In any of these instances, arguments as to which type of system to employ are based solely on selecting an appropriate access medium. More factors influence system design than the type of cards and readers to employ. Different types of readers can be combined in one system, and different types of reading technologies on one card. For example, one manufacturer produces a magnetic stripe code on the back of a Wiegand card, combining two types of access media in the same system and on one card. Perhaps the front entrance is secured using magnetic stripe readers and the archiving/records area of the facility is Wiegand secured. Both areas are controlled separately with the same card.

The concept of controlling a portal and ultimately allowing access through a locked door on the basis of some criteria can best be described as the verification of identification. Verification is achieved based on one or more of three basic premises: what you know, what you have, and who you are.

Traditionally, access control systems were based exclusively on one of these concepts. That is, "what you know" was satisfied through digital code entry systems. Keypads were located at entrances, and digital codes activated the locking/opening devices. Then security evolved to "what you have," where a valid coded card allowed entry.

After that, biometric devices became the best method of ensuring that the person authorized for entry was, in fact, allowed entry - "who you are." False accepts and rejects were reduced, but throughput time was greatly increased, as were the costs of providing such high security.

Next, we thought combining methods was best. We combined keypads with readers to ensure that the person with the card also knew the code associated with that card-witness automatic teller machines. Then we linked a biometric device with this configuration so that all three conditions were met before entry was granted.

Let's take this idea one step further and link other security and safety systems with access control. What if we linked alarm processing and annunciation with the access control system and then added CCTV positioning and switching along with intercom switching and recording? And elevator control and equipment control and monitoring were also integrated? A number of subsystems could be monitored and controlled from one central location. (See Exhibit 1.)

The hub of an integrated security system is the networked control and monitoring system (NCMS). Using the advances made in networking technologies and office automation, the NCMS is a network of personal computers, usually linked over a high-speed local area network, through which data and system activity reports and annunciations are transferred.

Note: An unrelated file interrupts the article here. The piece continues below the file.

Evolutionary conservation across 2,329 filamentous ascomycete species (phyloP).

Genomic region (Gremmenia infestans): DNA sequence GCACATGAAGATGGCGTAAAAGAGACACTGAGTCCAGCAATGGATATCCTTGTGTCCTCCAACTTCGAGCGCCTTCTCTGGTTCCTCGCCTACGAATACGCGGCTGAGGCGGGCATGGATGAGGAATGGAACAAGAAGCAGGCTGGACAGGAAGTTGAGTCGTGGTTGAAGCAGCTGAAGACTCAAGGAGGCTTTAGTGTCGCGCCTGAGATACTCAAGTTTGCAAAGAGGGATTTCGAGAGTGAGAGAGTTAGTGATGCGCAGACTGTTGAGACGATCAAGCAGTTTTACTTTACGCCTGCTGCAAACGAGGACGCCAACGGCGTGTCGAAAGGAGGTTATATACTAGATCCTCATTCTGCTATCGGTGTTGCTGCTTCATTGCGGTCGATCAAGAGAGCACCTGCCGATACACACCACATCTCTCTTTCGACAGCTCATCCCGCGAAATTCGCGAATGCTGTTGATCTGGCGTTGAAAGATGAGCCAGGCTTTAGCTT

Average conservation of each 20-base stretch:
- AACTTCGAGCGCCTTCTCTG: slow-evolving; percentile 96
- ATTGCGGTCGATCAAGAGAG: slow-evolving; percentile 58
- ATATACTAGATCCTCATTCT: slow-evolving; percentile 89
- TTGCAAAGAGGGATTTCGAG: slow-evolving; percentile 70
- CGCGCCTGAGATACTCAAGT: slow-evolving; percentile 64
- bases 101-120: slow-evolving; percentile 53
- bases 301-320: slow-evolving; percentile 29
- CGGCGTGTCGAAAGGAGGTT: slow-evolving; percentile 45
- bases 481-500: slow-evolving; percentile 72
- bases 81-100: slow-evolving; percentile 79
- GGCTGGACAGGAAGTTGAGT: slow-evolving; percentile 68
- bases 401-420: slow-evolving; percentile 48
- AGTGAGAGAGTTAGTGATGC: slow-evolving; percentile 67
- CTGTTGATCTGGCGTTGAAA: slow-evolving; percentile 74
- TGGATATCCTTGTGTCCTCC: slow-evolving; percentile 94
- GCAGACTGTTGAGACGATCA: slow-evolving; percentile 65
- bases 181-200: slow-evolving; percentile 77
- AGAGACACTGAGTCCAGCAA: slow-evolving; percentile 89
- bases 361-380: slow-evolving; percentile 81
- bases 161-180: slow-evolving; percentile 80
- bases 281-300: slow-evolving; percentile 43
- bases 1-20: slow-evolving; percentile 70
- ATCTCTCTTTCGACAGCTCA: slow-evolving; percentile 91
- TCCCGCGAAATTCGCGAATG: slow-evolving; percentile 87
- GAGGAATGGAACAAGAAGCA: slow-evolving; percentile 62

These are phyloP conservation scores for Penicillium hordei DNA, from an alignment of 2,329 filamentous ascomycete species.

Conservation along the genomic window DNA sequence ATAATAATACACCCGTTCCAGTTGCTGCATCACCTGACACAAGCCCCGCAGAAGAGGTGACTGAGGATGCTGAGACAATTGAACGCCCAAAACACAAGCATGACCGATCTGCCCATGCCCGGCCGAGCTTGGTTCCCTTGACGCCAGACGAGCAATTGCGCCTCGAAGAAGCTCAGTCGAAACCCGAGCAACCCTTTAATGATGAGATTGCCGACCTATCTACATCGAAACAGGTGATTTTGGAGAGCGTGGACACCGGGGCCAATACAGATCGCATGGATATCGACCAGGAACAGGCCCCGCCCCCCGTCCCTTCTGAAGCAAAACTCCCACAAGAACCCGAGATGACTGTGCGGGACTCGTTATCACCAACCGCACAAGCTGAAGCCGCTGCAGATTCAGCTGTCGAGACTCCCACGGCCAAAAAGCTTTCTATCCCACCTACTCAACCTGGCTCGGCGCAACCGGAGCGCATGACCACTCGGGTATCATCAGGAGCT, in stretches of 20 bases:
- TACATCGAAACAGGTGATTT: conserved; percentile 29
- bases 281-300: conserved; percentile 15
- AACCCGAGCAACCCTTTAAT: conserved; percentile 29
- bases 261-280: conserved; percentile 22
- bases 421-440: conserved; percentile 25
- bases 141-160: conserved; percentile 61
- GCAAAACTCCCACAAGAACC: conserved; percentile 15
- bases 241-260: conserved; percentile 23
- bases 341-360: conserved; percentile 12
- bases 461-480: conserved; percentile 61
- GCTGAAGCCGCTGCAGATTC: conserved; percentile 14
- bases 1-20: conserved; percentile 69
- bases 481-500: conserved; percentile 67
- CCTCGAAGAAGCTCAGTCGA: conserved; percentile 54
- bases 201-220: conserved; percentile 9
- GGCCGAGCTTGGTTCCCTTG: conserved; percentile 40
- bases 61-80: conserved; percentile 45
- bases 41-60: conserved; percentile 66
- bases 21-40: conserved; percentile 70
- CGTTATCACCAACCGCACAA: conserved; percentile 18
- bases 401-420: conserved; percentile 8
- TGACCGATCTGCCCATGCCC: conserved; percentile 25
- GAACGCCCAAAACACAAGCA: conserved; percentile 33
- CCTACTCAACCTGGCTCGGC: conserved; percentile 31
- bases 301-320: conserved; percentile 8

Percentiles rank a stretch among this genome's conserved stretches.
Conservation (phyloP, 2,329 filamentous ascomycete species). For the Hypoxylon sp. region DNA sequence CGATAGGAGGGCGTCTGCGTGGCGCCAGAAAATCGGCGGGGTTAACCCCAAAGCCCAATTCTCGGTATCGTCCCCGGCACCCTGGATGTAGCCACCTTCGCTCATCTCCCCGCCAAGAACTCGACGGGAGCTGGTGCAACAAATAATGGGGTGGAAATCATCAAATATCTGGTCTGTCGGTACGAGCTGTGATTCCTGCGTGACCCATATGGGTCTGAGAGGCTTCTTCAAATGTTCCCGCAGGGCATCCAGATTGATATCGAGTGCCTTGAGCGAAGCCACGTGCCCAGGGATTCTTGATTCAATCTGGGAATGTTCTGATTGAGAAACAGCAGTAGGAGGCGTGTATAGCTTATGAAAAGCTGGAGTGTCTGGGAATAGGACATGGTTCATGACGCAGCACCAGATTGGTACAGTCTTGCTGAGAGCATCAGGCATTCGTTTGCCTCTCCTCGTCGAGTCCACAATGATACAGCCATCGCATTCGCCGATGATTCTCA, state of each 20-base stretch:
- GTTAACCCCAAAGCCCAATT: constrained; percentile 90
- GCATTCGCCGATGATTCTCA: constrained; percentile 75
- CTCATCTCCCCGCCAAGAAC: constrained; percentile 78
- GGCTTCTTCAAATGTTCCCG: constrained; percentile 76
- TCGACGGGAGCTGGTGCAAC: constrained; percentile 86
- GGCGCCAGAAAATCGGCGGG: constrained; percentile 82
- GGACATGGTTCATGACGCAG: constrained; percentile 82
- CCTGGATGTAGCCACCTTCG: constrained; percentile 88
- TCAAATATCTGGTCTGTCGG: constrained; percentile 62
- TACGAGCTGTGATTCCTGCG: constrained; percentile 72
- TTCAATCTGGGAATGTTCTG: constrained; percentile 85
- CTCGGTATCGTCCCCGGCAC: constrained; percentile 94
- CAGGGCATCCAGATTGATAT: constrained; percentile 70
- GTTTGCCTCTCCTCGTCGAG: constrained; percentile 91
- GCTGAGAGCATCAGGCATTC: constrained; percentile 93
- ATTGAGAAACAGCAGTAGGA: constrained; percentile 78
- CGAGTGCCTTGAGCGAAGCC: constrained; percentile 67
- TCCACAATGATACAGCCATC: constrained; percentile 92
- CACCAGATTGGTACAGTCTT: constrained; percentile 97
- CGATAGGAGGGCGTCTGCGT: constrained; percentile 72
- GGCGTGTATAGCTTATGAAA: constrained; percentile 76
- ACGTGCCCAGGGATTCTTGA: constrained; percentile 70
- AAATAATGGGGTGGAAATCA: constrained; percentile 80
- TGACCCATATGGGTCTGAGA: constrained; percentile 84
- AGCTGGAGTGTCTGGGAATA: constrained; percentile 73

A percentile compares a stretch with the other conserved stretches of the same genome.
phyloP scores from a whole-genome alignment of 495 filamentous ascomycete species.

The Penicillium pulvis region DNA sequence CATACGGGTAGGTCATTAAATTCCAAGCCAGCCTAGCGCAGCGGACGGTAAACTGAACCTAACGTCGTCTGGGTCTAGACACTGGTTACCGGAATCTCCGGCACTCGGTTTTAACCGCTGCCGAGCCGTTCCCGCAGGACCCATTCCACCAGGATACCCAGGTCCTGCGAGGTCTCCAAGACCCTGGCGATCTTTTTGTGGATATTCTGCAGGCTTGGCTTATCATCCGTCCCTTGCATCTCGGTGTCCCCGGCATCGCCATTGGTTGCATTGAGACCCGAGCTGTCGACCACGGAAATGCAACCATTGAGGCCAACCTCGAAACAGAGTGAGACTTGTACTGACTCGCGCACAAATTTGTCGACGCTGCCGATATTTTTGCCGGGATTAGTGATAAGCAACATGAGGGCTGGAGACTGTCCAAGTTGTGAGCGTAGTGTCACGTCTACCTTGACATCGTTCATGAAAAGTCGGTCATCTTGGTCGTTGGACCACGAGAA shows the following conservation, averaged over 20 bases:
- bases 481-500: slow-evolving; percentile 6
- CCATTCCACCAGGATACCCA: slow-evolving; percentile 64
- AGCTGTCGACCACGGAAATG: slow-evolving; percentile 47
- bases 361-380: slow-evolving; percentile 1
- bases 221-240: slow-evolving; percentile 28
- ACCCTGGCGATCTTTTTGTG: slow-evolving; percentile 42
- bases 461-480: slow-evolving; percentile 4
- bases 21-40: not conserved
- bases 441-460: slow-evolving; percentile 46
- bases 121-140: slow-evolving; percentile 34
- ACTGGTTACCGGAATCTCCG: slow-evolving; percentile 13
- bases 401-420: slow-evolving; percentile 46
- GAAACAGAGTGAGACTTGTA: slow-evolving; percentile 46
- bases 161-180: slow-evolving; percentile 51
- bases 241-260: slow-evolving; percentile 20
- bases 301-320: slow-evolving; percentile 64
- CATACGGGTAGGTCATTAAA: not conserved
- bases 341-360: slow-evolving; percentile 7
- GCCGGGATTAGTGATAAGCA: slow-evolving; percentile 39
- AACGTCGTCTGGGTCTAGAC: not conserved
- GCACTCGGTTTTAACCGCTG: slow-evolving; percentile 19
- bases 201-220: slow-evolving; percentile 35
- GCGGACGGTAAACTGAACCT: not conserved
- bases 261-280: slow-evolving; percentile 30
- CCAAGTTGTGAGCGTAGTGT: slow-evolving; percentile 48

The NCMS stores all system operational parameters and all data for cardholders and input/output points. It also monitors the activities of the entire system or facility and presents them to system operators. With hard disk and off-line storage, data and activity logs are maintained at all times for generating reports in many formats.

An intelligent field processor, or autonomous control unit (ACU), is required to control local alarm and card reader operation and to hold some of the system operating data files so that a fully distributed system is achieved. An open architecture and "smart" system evolves when these units can handle many types of inputs and produce a corresponding output, all based on predefined parameters.

The typical ACU handles four access readers, 32 or 64 alarm input points, and 32 or 64 digital output points. These intelligent field processors are the key to a fully distributed system. With data and memory at the ACU, the system can operate in a stand-alone fashion, without communication with the NCMS, and still handle access control requests, store alarm archive data, and control output events. This advantage is provided by a number of security system

vendors and will continue to be one of the basic parameters around which new systems are designed.

The types of field devices that may be monitored, controlled, or powered through an integrated access control system vary with each system. Typically, if the input/output device supports a form C type of contact closure, it can. be controlled or monitored. Though variations of this rule exist, it is an easy way to get a first impression of system capabilities.

Some typical field devices, all of which can be manually or automatically controlled from the NCMS, include access readers; alarm input points such as motion detectors, glass break detectors, and door contacts; relay output points for door locks, turnstiles, parking gates, sirens, and lights; and intercom switching and recording.